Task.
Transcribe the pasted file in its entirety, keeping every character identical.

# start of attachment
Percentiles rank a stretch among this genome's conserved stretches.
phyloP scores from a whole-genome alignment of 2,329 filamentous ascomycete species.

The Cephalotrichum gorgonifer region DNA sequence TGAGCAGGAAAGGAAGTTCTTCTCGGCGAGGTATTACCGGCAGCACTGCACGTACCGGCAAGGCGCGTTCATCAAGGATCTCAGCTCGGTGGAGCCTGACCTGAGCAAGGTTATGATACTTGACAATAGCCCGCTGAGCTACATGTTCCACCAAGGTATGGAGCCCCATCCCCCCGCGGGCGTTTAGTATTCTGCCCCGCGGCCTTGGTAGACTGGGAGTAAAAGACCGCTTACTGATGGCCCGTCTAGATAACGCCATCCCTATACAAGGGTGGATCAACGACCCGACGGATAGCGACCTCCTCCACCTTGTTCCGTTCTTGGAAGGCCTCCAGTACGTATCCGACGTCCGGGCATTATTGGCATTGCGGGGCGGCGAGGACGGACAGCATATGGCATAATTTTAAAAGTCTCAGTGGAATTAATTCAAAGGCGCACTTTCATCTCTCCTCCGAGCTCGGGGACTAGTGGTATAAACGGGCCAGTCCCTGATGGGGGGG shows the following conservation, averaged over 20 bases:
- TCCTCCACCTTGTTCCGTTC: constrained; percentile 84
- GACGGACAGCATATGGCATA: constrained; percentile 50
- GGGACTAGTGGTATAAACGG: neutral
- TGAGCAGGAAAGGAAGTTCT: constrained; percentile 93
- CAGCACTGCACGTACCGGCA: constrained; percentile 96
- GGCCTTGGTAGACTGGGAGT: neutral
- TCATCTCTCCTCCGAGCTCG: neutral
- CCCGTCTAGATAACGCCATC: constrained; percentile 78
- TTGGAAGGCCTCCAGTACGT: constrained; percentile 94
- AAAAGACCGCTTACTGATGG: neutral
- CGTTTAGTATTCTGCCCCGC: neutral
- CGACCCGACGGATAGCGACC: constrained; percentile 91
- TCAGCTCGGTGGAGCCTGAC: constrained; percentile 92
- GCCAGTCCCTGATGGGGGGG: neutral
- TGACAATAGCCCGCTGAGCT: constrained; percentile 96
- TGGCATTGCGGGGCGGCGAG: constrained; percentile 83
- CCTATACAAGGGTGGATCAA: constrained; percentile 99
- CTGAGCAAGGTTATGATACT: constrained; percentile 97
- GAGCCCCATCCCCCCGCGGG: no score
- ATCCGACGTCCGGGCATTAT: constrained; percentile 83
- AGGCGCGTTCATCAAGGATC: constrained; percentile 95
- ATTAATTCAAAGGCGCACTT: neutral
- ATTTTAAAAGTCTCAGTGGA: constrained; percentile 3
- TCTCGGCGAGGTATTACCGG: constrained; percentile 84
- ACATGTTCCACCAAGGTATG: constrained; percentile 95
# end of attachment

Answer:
Percentiles rank a stretch among this genome's conserved stretches.
phyloP scores from a whole-genome alignment of 2,329 filamentous ascomycete species.

The Cephalotrichum gorgonifer region DNA sequence TGAGCAGGAAAGGAAGTTCTTCTCGGCGAGGTATTACCGGCAGCACTGCACGTACCGGCAAGGCGCGTTCATCAAGGATCTCAGCTCGGTGGAGCCTGACCTGAGCAAGGTTATGATACTTGACAATAGCCCGCTGAGCTACATGTTCCACCAAGGTATGGAGCCCCATCCCCCCGCGGGCGTTTAGTATTCTGCCCCGCGGCCTTGGTAGACTGGGAGTAAAAGACCGCTTACTGATGGCCCGTCTAGATAACGCCATCCCTATACAAGGGTGGATCAACGACCCGACGGATAGCGACCTCCTCCACCTTGTTCCGTTCTTGGAAGGCCTCCAGTACGTATCCGACGTCCGGGCATTATTGGCATTGCGGGGCGGCGAGGACGGACAGCATATGGCATAATTTTAAAAGTCTCAGTGGAATTAATTCAAAGGCGCACTTTCATCTCTCCTCCGAGCTCGGGGACTAGTGGTATAAACGGGCCAGTCCCTGATGGGGGGG shows the following conservation, averaged over 20 bases:
- TCCTCCACCTTGTTCCGTTC: constrained; percentile 84
- GACGGACAGCATATGGCATA: constrained; percentile 50
- GGGACTAGTGGTATAAACGG: neutral
- TGAGCAGGAAAGGAAGTTCT: constrained; percentile 93
- CAGCACTGCACGTACCGGCA: constrained; percentile 96
- GGCCTTGGTAGACTGGGAGT: neutral
- TCATCTCTCCTCCGAGCTCG: neutral
- CCCGTCTAGATAACGCCATC: constrained; percentile 78
- TTGGAAGGCCTCCAGTACGT: constrained; percentile 94
- AAAAGACCGCTTACTGATGG: neutral
- CGTTTAGTATTCTGCCCCGC: neutral
- CGACCCGACGGATAGCGACC: constrained; percentile 91
- TCAGCTCGGTGGAGCCTGAC: constrained; percentile 92
- GCCAGTCCCTGATGGGGGGG: neutral
- TGACAATAGCCCGCTGAGCT: constrained; percentile 96
- TGGCATTGCGGGGCGGCGAG: constrained; percentile 83
- CCTATACAAGGGTGGATCAA: constrained; percentile 99
- CTGAGCAAGGTTATGATACT: constrained; percentile 97
- GAGCCCCATCCCCCCGCGGG: no score
- ATCCGACGTCCGGGCATTAT: constrained; percentile 83
- AGGCGCGTTCATCAAGGATC: constrained; percentile 95
- ATTAATTCAAAGGCGCACTT: neutral
- ATTTTAAAAGTCTCAGTGGA: constrained; percentile 3
- TCTCGGCGAGGTATTACCGG: constrained; percentile 84
- ACATGTTCCACCAAGGTATG: constrained; percentile 95